Wycliffe Smith Leader of the Sint Maarten Christian Party


After the new interim UP/DP/Brownbill government is sworn in, Sint Maarten would have had seven coalition governments in seven years. This is an average of one government per year. If we also count the number of elections since 2010, including the upcoming February 2018, Sint Maarteners would have gone to the polls four times which boils down to an average of one election every two years.

For a small young country such as ours, having on average, a change of government every year and elections every two years is unacceptable. Think of the instability this causes within the civil service and within the country. Think of the many financial investors who decide not to invest in Sint Maarten due to the insecurity caused by the multiple changes of government. Think of the costs of new elections as well as the extra financial burden to Sint Maarten when it comes to having to pay severance and other benefits to Ministers and Parliamentarians who lose their positions due to shifting coalitions in government.

Clearly, since 10-10-10 coalition governments have not lasted in Sint Maarten. After reviewing this phenomenon, SMCP notes six main causes for the early demise of coalition governments.

Firstly, coalitions are formed too hastily. Hours after the election results are made known, political parties are ready to announce that they have signed a coalition agreement. Unfortunately, the experience of the past seven years indicates that fast coalitions do not last. “Haste brings waste”.

Secondly, political parties enter into a coalition agreement without first discussing in any depth their philosophy, vision and plans for the country. The parties’ positions on key issues are not outlined, neither do parties establish up front their core principles that cannot be conceded or negotiated.

Thirdly, the proper formation procedure, like appointing an informateur, is by-passed. This step in the formation process is crucial because the informateur is the one who, after consulting with the parties concerned, would be able to advise on the compatibility of these parties based on their philosophy, vision and manifesto. Unfortunately, this step is usually ignored but comes back later to haunt us as can be seen in the recurrent falling of coalition governments.

The fourth reason why coalition governments are short-lived is the fact that they are formed by party boards and persons who were not elected but who seemingly have a vested interest in seeing that certain political party-combinations remain in power.

This brings us to the fifth point where apparently coalitions are all about politics and maintaining power rather than being about the interest and well-being of the people of Sint Maarten.

In the sixth place, SMCP is of the opinion that our parliamentarians, who are directly elected by the people, should have a greater say in the formation of the government. After all, it is the parliamentarians who have to give oversight to the government. In other words, the Council of Ministers and each minister individually are accountable to Parliament. Therefore, the logical thing to do would be to involve the newly elected parliamentarians in the appointment of the ministers? Hence, the selection of ministers should not be decided upon in some backroom by political wheelers and dealers while parliamentarians who have to monitor and supervise these ministers have absolutely no say in the decision making.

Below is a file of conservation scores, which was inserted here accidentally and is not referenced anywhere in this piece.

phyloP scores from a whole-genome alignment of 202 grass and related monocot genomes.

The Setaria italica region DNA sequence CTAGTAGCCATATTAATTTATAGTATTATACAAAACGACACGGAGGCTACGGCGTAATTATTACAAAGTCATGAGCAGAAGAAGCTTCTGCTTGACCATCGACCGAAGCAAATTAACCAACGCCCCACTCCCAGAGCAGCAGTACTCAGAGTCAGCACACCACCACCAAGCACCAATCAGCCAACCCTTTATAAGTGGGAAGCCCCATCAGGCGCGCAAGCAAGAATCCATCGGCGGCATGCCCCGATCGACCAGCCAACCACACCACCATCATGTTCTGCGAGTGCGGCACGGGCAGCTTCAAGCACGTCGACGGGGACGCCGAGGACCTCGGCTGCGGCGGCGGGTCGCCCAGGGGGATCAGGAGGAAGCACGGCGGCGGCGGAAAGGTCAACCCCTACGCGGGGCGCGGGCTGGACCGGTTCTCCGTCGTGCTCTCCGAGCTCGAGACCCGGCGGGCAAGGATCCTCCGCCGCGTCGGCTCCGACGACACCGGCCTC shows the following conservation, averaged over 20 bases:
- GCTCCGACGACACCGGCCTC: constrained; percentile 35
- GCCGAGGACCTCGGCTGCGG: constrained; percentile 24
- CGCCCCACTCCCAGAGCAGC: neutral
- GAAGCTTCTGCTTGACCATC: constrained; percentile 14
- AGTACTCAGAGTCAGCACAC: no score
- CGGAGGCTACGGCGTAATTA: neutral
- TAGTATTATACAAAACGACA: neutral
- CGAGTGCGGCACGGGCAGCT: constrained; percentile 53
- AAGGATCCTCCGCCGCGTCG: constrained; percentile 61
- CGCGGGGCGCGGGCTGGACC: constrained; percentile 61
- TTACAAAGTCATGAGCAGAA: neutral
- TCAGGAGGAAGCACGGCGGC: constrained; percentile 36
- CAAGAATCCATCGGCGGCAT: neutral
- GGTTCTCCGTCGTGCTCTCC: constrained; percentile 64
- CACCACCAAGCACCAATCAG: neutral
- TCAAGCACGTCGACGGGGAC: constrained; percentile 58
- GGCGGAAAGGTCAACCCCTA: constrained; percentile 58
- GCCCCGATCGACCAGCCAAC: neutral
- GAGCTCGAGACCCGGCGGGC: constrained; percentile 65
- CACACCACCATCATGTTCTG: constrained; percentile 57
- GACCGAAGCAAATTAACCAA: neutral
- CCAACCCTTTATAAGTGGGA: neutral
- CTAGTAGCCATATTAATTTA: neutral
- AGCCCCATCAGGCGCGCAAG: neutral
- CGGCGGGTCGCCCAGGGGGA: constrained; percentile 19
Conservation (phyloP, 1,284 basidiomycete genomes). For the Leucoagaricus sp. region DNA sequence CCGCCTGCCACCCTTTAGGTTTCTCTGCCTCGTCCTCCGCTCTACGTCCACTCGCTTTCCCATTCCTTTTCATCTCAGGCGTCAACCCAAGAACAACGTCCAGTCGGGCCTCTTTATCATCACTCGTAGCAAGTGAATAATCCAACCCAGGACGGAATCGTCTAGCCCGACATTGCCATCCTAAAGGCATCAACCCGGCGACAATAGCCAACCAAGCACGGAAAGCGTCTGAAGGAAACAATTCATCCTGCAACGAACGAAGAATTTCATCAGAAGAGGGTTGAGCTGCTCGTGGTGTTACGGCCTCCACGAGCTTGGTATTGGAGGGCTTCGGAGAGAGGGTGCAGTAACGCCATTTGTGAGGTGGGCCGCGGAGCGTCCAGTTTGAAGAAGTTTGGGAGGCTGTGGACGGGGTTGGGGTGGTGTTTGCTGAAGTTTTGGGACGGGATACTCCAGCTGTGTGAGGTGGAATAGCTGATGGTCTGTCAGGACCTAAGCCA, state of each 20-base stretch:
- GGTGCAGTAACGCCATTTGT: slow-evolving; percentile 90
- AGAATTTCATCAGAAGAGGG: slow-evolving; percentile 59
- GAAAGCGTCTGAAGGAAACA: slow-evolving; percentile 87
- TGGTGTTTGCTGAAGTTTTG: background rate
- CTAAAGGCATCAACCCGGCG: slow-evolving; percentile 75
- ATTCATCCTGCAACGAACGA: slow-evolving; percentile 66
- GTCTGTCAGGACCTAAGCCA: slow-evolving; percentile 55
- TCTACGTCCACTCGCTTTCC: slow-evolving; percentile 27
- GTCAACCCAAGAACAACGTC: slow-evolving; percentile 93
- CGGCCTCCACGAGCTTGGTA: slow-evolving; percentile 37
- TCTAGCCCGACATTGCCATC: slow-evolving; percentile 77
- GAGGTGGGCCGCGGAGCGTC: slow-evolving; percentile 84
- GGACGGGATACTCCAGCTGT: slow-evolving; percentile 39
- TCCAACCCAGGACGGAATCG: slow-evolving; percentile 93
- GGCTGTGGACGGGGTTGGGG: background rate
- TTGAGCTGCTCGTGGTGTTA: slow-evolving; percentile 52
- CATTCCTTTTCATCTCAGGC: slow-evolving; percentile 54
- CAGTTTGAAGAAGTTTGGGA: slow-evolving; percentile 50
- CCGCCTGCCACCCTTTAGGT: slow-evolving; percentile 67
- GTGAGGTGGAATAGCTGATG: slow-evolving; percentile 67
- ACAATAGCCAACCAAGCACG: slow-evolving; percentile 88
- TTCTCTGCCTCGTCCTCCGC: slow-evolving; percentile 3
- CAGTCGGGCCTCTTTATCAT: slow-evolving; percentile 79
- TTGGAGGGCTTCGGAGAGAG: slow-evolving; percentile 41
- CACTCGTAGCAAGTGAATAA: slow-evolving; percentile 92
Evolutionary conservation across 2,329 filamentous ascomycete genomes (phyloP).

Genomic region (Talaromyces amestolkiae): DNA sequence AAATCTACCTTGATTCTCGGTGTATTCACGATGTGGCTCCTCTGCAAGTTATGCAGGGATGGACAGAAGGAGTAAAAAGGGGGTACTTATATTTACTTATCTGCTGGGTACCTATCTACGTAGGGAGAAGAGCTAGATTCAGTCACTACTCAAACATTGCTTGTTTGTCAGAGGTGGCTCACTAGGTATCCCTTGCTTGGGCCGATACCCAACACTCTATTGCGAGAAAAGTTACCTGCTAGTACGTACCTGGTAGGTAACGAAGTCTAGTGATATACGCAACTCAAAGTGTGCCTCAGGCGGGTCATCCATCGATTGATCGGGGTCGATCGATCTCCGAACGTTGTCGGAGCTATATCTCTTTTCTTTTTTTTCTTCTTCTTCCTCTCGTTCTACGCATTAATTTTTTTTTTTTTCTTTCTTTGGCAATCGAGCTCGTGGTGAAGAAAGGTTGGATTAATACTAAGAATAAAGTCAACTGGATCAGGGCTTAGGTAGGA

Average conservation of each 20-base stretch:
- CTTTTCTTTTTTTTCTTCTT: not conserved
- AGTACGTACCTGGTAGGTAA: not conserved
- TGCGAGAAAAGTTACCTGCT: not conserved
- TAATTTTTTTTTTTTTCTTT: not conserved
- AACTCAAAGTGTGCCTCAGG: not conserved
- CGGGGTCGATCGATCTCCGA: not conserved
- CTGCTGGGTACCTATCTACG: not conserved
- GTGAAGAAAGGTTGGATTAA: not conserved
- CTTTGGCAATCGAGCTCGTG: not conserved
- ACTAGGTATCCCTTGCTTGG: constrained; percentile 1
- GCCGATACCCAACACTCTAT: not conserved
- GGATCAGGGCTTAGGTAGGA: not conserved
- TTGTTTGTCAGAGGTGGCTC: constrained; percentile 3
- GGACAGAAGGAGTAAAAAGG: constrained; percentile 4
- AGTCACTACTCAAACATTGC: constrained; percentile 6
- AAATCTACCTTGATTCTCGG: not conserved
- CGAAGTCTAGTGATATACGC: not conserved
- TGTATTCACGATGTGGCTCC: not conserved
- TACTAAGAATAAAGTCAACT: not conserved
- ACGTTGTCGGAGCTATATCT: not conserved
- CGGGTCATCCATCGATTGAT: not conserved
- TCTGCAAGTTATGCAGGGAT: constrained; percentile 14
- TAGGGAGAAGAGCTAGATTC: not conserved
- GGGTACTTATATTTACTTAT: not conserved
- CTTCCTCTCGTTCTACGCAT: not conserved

Obmed coalition governments in the same manner over the last seven years and have expected them to last? Albert Einstein, renowned scientist, calls this insanity which he defines as doing the same thing over and over again but expecting different results. SMCP will definitely not participate in the current coalition madness that has been going on for the last seven years.

SMCP’s motto is “Serving You for a Change.” For this reason SMCP offers a different approach to the forming a coalition government. If political parties begin the process right, chances are that Sint Maarten would end up with a strong, long-lasting coalition government. It all begins with changing the way coalition governments are formed. In this context SMCP proposes the following formation process.

  1. There will be no hastily signed coalition agreement immediately after the elections and a short cooling off period will be required.
  2. The Governor appoints an informateur to ascertain the compatibility among the parties concerned. The informateur consults with stakeholders such as social and business partners and churches. Finally, the informateur submits a signed coalition agreement to the Governor.
  3. The Governor appoints a formateur who then proceeds to coordinate the formation of the governing coalition. He helps the coalition partners answer three fundamental questions. What will be the content of the governing program? How will the ministerial portfolios be distributed over the coalition parties and who will be nominated as ministers?
  4. Given that Sint Maarten is currently now entering a reconstruction phase after hurricane Irma SMCP opines that the ministers should be appointed based on experience, qualifications and professionalism.
  5. The formateur involves the elected parliamentarians in the selection of the ministers.
  6. SMCP is of the opinion that the Prime Minister should have the support and confidence of the coalition parties and consequently should be selected from one of the coalition partners.

SMCP believes that these points will help to enable political parties to form a strong and stable coalition which Sint Maarten is so badly in need of at this time of its development.

Wycliffe Smith

Leader of the Sint Maarten Christian Party